At the most basic level, Data Highway Plus is a wire or cable and protocol that connects computers and peripheral devices so that they can communicate. The cable used for the network is called the network medium. The DH + link transfers data between ControlLogix controllers, PLC and SLC controllers, and other devices that use DH + networks. These devices are called workstations. You can connect up to 32 stations to a DH + link.
Allen-Bradley 1756-DHRIO is a ControlLogix Data Highway Plus/Remote I/O communication interface module. Learn all about 1756-DHRIO and how it works in network automation in the below sections.
Types of Communication Supported by 1756-DHRIO
The DataHighway Plus/RIO module supports the following types of communication:
- Data Highway Plus (DH +) messaging
- Control and Information Protocol (CIP) messaging
- Remote I/O. You can connect devices on the DH + network with other networks (for example, ControlNet, Ethernet, or other DH + network) send messages between devices.
- Channel 1756-DHRIO acts as a scanner using the remote I/O feature. The module transmits discrete data and block streaming data through remote I/O devices. The module allows connection to multiple remote I/O adapters.
The module can route a message through up to four communication networks and three chassis. This limit only applies to message routing and does not apply to the total number of networks or chassis in the system.
General 1756-DHRIO Module Operation
Operation of the 1756-DHRIO module is similar to older PLCs (such as PLC5 or PLC3). By creating a scan list and adding racks to the CLX I/O tree, the 1756-DHRIO can be configured to scan discrete I/O. Then you add the message instruction triggered by the ladder diagram, that is, the MSG that executes the block transfer with the analog card.
The CLX differences are primarily for analog cards and are listed below:
- There is no I/O configuration software, so users must be able to correctly configure and interpret the data provided by the analog card.
- For typical situations, users want the same or better performance than existing systems, and may be limited to supporting 32 or fewer analog modules.
1756-RIO Module General Operation
The 1756-RIO module is located in the CLX I/O tree. Compared to most other 1756 modules, the RIO module is unique to some extent because the user can specify the number of input and output blocks (1-10) of data to be sent/received from the module, each of these blocks Each block represents 248 integers, so the module can send/receive a maximum of 2480 words.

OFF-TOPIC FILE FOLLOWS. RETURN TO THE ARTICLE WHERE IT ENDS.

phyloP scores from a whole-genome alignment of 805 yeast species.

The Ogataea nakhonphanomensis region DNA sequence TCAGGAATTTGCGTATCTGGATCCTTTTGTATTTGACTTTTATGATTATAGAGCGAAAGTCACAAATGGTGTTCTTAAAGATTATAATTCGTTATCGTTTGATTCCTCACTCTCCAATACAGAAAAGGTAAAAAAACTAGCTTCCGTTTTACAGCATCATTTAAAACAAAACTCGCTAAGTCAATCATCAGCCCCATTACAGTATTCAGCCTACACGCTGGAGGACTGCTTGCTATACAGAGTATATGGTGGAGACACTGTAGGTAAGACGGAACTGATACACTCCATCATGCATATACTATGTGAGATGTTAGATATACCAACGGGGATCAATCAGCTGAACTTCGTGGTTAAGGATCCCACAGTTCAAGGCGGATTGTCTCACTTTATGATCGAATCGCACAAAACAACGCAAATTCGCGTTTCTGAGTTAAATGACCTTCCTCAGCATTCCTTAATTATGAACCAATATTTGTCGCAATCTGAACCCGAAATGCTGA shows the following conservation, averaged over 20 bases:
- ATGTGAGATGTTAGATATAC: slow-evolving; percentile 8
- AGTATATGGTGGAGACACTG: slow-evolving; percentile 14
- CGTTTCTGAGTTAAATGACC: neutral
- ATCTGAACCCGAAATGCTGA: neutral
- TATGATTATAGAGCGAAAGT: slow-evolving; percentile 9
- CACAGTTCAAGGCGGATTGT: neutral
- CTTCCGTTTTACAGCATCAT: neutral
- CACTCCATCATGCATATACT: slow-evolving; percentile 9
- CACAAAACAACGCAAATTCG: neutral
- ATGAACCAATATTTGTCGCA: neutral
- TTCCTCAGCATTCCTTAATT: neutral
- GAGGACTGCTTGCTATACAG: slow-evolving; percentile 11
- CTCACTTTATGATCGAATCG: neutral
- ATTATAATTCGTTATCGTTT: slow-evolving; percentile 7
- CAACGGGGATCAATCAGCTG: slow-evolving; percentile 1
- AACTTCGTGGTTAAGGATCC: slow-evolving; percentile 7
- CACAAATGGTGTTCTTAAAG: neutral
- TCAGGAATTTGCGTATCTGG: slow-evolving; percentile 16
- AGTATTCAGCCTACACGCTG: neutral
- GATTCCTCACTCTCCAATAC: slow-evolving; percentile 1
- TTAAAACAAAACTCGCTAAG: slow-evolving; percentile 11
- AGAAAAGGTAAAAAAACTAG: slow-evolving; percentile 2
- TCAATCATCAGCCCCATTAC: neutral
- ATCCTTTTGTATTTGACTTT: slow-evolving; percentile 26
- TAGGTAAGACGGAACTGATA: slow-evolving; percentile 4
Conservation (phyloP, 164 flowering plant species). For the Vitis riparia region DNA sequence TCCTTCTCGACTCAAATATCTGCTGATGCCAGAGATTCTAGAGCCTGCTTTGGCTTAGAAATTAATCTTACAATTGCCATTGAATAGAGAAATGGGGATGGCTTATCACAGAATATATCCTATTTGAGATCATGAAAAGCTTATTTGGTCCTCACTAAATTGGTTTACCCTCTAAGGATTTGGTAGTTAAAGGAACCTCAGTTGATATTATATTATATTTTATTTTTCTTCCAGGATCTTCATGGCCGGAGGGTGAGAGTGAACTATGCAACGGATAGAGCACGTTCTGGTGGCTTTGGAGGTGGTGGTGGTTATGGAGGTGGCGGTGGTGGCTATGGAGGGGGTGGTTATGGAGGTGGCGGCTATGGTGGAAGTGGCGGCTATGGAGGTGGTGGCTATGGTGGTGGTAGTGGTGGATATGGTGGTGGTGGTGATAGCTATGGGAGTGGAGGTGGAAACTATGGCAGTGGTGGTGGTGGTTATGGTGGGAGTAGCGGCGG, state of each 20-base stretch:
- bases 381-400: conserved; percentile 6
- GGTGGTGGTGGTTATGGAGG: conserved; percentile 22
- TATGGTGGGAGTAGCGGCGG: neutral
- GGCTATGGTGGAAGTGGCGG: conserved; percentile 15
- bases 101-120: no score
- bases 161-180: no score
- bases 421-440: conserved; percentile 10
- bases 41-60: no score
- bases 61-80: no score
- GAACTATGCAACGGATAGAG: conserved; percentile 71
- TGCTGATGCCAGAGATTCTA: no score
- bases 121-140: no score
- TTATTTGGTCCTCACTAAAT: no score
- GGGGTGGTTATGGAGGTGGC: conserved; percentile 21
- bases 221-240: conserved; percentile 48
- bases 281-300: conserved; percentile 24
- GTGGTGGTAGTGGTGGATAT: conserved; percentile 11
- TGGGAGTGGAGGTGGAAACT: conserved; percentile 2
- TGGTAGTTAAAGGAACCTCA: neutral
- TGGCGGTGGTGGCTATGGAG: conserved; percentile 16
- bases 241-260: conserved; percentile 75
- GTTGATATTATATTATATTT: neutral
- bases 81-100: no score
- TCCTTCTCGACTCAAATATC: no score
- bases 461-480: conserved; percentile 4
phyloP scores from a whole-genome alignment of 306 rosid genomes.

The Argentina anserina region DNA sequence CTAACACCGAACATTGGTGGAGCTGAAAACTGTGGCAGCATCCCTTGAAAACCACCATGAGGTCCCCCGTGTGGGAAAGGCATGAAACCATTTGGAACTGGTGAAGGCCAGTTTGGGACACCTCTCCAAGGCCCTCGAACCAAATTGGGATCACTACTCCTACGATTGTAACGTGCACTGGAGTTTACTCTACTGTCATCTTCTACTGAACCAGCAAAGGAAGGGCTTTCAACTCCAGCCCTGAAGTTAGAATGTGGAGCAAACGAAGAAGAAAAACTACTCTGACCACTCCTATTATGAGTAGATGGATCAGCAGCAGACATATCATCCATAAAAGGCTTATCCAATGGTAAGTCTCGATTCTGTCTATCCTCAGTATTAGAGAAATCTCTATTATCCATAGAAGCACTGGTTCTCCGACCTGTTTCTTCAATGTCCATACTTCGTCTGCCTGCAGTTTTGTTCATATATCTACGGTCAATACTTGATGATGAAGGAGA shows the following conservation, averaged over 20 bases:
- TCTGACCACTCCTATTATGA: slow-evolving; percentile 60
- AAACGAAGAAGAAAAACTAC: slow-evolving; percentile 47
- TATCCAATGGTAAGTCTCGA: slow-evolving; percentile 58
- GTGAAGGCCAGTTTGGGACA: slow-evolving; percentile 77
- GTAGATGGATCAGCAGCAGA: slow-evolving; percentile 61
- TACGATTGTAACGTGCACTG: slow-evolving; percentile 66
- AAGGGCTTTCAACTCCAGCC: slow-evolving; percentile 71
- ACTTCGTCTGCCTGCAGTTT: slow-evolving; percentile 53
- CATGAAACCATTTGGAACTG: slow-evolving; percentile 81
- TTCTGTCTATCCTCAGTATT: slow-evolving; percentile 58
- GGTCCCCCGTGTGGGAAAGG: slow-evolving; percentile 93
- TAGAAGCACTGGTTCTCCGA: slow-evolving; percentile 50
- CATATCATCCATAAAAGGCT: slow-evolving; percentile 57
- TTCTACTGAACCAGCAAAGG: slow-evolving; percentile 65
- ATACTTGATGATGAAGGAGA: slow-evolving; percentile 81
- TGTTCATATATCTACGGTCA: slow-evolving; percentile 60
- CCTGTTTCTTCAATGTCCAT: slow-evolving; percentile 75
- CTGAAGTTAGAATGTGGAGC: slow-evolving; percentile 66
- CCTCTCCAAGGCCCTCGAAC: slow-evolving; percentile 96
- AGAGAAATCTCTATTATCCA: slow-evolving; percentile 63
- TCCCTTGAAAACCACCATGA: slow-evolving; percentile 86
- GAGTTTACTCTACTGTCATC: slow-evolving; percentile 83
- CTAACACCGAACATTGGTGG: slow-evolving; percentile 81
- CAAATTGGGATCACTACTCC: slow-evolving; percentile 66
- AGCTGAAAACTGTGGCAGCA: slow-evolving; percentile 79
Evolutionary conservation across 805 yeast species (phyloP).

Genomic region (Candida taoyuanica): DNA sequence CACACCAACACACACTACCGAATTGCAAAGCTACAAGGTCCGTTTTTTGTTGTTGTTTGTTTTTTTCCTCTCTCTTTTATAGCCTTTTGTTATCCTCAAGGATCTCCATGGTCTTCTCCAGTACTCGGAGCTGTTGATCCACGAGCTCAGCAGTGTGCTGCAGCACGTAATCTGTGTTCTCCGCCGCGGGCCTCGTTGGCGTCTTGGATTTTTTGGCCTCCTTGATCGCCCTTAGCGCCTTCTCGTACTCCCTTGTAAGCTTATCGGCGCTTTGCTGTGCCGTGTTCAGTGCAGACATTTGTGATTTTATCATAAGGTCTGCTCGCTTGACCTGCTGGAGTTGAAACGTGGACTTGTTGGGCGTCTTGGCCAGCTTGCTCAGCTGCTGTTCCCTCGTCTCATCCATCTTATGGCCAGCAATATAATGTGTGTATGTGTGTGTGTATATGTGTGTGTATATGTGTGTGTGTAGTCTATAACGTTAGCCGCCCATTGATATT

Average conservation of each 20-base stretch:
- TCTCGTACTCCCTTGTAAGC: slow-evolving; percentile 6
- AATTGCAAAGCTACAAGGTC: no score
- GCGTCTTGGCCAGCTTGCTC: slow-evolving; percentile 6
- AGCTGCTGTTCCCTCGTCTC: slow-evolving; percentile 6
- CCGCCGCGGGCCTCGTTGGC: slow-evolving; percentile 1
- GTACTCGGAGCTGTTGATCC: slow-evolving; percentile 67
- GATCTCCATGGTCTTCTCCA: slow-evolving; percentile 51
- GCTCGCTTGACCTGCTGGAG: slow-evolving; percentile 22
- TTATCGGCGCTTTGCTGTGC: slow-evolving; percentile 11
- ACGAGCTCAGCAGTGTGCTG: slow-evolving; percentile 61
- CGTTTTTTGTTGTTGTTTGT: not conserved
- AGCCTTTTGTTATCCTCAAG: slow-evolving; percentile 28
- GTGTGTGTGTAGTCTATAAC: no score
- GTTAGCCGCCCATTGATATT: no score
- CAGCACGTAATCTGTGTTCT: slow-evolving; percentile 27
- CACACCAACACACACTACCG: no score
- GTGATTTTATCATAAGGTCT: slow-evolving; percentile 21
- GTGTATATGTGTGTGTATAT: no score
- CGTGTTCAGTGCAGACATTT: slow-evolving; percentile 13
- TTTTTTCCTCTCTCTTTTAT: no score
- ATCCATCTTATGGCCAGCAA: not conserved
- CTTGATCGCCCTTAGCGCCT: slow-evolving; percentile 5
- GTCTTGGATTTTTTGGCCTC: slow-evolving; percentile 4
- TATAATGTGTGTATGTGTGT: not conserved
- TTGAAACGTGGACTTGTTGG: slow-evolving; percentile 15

The 1756-RIO module comes with a separate software package for configuring the 1756-RIO module. The software package will create a discrete scan list and insert and allow configuration of analog cards through the GUI interface. The 1756-RIO module directly supports many 1771 and 1794 analog cards, but not all. If your system has unsupported modules, it can increase the complexity of the conversion. The configuration software can also map discrete and analog data to modules configured to enter and exit the controller. The software can also help assign aliases to controller ACD files, which can promote user understanding by assigning descriptive tag names.
Should You Keep the Existing I/O?
The 1756-DHRIO and 1756-RIO modules will support any type of discrete rack on remote I/O (1771, 1794, 1746, multiple drives, PanelViews, various third-party equipment, etc.). However, when it comes to multiple analog modules or block transfers, it becomes more difficult to implement these modules.
1756-DHRIO can transfer MSG blocks to any type of 1771 analog module, but Logix 5000 has no inherent label or configuration file for the 1771 analog. Logix 5000 also does not have a configuration wizard for the 1771 simulation. The 1756-RIO configuration software has built-in configuration files for many, but not all.
Even modules that are not supported by the 1757-RIO module can work, but the level of complexity of unsupported modules will increase. If you choose to replace existing I/O, there are multiple possibilities.
If you have 1771 I/O, you can replace 1771-ASB with 1771-ACN (R) 15 and put I/O on ControlNet. Of course, this will increase the cost of the 1771-ACN (R) 15 and the pulling force of the ControlNet cable. Most installed 1771 chassis are 1771-ACN (R) 15 compliant, but some are not.
Converting to ControlNet can improve the performance of discrete I/O, but because all analog cards require Logix MSG instructions for communication, analog communication on ControlNet can slow down. Generally, if there are 32 or fewer analog cards in total, the expected performance on ControlNet will be roughly the same as remote I/O.
That was all about 1756-DHRIO and how it works, If you are looking for excellent and affordable network automation solutions, you can always turn to us for the best services.